In the case of primary aerosols, the largest uncertainties often lie in the
extrapolation of experimentally determined source strengths to other regions
and seasons. This is especially true for dust, for which many of the observations
are for a Saharan source. The spatial and temporal distribution of biomass fires
also remains uncertain. The non-linear dependence of sea salt aerosol formation
on wind speed creates difficulties in parametrizations in large-scale models
and the vertical profile of sea salt aerosols needs to be better defined.
Secondary aerosol species have uncertainties both in the sources of the precursor gases and in the atmospheric processes that convert some of those gases to aerosols. For sulphate, the uncertainties in the conversion from SO2 (factor of 2) are larger than the uncertainties in anthropogenic sources (20 to 30%). For hydrocarbons there are large uncertainties both in the emissions of key precursor gases as a function of space and time as well as the fractional yield of aerosols as those gases are oxidised. Taken at face value, the combined uncertainties can be a factor of three for sulphate and more for organics. On the other hand, the success some models have had in predicting aerosol concentrations at observation sites (see Section 5.4) as well as wet deposition suggests that at least for sulphate the models have more skill than suggested by a worst-case propagation of errors. Nevertheless, we cannot be sure that these models achieve reasonable success for the right reasons.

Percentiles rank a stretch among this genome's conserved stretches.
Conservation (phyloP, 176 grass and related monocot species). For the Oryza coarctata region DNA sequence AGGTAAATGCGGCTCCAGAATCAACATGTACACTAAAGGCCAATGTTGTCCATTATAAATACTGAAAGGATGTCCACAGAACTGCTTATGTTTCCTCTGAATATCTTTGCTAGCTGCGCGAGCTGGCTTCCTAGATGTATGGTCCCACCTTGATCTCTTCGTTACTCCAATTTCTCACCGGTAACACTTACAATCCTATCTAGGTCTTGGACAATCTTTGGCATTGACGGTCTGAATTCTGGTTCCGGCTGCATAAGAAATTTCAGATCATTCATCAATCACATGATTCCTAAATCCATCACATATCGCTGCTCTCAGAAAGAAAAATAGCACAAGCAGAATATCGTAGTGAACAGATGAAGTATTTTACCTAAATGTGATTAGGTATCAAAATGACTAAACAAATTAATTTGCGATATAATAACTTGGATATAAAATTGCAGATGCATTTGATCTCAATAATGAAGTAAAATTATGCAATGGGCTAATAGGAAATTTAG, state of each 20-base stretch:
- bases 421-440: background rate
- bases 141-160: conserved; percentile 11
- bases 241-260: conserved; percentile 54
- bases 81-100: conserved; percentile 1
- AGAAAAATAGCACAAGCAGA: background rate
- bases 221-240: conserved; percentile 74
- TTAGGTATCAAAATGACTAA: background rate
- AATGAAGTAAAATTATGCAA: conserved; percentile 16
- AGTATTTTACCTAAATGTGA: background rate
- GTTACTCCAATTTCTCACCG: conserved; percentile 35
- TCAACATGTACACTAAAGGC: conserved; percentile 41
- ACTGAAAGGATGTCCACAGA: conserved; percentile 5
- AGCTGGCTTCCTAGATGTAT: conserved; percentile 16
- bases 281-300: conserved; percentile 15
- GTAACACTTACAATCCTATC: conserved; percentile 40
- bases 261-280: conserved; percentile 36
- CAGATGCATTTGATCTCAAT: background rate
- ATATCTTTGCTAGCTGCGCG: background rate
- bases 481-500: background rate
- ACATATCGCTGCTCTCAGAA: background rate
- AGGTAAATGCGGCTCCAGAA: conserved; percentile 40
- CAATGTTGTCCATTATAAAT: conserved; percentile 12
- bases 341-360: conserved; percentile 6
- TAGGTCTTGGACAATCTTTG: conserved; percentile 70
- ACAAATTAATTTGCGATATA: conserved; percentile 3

Besides the problem of predicting the mass of aerosol species produced, there is the more complex issue of adequately describing their physical properties relevant to climate forcing. Here we would like to highlight that the situation is much better for models of present day aerosols, which can rely on empirical data for optical properties, than for predictions of future aerosol effects. Another issue for optical properties is that the quantity and sometimes the quality of observational data on single scattering albedo do not match those available for optical depth. Perhaps the most important uncertainty in aerosol properties is the production of cloud condensation nuclei (Section 5.3.3).
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